At a time of corporate downsizing and bone-crushing international competition, how can executives reconcile their individual personalities and human needs with the equally compelling needs of the hard-driving organization? It is an existential dilemma, say Joe and Louise Kelly, and one with critical implications, not only for executives but for their organizations as well. The Kellys, by no means blithe theorists, take a hard look at this hard-edged problem by positing a three-pronged model for analysis based upon structure, process, and values. They synthesize these elements under an overarching concept of existentialism, in which the emphasis is on a search for meaning. And with that, they provide a clear-headed look at organizational behavior-its contributions to our understanding of how organizations work but, also its failures and, indeed, its frequent self-deceptions. A well-written, vigorous, far-ranging examination, not only for executives who need the kind of help the Kellys offer in their daily combats on the job, but also for their colleagues in the academic community who have their own organizational problems to deal with. The Kellys make clear that their book reflects a movement away from the academic-purist position, where the sole concern is with theoretically significant research, to a position which recognizes that organizational behavior is a crossroads subject where traffic [that comes] mainly from behavioral science, computer technology, and economics coalesces with the ideas streaming out of organizational practice. Aimed at professional managers and students, both undergraduates as well as those on the M.B.A. level, this book assumes little prior knowledge of behavioral science or organizational theory. Readers will get what they need of those subjects here, enough to follow Kelly's argument. They will see how behavioral and organizational research has helped (but sometimes hindered) executives as they attempt to deal with critical happenings in their jobs. With case study material woven into the text and with observations from his own experiences with business as well as academic organizations, the Kellys' book is a readable, engrossing argument for and against the orthodoxies of organizational behavior studies-and the assurance that whatever else it may or not be, organizational behavior is certainly not static.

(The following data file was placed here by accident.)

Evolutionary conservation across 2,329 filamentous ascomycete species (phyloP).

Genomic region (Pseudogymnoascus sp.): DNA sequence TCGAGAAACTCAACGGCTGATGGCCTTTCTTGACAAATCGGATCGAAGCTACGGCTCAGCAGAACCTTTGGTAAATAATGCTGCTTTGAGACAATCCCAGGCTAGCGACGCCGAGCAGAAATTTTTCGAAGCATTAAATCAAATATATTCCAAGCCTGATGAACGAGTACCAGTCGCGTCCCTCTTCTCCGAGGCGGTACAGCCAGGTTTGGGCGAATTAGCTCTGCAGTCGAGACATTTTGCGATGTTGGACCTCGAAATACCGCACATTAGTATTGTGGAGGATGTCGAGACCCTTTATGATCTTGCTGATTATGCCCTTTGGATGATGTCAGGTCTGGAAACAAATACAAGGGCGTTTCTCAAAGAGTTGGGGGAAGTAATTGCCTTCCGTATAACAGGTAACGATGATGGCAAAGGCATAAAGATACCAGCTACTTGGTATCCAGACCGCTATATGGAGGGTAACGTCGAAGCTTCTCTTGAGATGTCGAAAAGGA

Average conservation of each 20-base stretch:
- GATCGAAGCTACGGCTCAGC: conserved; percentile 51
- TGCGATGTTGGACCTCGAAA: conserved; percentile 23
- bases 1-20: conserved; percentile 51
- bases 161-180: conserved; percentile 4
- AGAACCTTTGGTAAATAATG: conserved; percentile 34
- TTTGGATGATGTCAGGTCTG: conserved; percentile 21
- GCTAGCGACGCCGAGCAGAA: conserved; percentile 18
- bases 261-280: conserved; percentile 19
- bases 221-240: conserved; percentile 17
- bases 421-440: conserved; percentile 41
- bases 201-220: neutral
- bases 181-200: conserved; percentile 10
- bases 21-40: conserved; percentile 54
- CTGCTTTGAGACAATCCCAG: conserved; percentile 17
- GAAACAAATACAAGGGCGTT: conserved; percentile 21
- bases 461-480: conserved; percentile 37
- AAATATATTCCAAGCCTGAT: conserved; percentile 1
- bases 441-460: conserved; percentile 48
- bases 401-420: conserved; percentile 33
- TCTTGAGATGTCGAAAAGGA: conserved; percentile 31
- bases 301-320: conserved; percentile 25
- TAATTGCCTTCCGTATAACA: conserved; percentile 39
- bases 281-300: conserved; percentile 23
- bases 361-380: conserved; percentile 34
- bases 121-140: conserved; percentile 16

Number of pages: 296
Weight: 589 g
Dimensions: 234 x 156 x 17 mm
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